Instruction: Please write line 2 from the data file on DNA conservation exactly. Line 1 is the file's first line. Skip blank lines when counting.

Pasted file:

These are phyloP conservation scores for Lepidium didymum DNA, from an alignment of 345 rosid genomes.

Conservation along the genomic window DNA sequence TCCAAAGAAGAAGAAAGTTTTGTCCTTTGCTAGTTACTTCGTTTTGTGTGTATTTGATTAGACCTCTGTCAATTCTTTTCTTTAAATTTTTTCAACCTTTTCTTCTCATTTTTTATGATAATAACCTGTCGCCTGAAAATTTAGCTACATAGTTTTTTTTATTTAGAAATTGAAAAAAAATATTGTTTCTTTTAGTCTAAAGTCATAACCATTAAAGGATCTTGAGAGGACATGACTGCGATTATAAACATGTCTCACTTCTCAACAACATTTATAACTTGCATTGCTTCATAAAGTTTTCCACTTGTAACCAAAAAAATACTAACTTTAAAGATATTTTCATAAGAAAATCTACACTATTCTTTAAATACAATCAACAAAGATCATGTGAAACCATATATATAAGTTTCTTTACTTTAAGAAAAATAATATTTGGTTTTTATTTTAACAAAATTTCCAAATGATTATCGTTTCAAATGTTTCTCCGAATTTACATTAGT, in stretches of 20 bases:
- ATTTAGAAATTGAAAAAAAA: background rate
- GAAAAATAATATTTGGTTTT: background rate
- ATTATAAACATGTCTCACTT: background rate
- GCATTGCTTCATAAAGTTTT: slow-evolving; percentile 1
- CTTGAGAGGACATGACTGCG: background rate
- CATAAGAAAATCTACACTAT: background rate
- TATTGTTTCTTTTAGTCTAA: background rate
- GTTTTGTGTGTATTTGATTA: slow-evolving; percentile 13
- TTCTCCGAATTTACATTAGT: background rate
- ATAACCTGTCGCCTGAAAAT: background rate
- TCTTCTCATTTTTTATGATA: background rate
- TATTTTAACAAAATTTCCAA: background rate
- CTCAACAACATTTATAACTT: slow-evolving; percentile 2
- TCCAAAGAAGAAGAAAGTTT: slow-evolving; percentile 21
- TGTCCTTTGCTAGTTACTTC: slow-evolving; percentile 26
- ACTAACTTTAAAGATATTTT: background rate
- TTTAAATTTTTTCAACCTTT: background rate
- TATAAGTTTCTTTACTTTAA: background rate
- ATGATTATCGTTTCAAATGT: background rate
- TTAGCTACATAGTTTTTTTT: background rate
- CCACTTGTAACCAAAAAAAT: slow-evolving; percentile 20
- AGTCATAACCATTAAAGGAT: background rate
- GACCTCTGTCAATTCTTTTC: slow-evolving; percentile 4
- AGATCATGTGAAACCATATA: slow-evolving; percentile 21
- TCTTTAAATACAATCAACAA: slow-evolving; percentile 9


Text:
Conservation along the genomic window DNA sequence TCCAAAGAAGAAGAAAGTTTTGTCCTTTGCTAGTTACTTCGTTTTGTGTGTATTTGATTAGACCTCTGTCAATTCTTTTCTTTAAATTTTTTCAACCTTTTCTTCTCATTTTTTATGATAATAACCTGTCGCCTGAAAATTTAGCTACATAGTTTTTTTTATTTAGAAATTGAAAAAAAATATTGTTTCTTTTAGTCTAAAGTCATAACCATTAAAGGATCTTGAGAGGACATGACTGCGATTATAAACATGTCTCACTTCTCAACAACATTTATAACTTGCATTGCTTCATAAAGTTTTCCACTTGTAACCAAAAAAATACTAACTTTAAAGATATTTTCATAAGAAAATCTACACTATTCTTTAAATACAATCAACAAAGATCATGTGAAACCATATATATAAGTTTCTTTACTTTAAGAAAAATAATATTTGGTTTTTATTTTAACAAAATTTCCAAATGATTATCGTTTCAAATGTTTCTCCGAATTTACATTAGT, in stretches of 20 bases: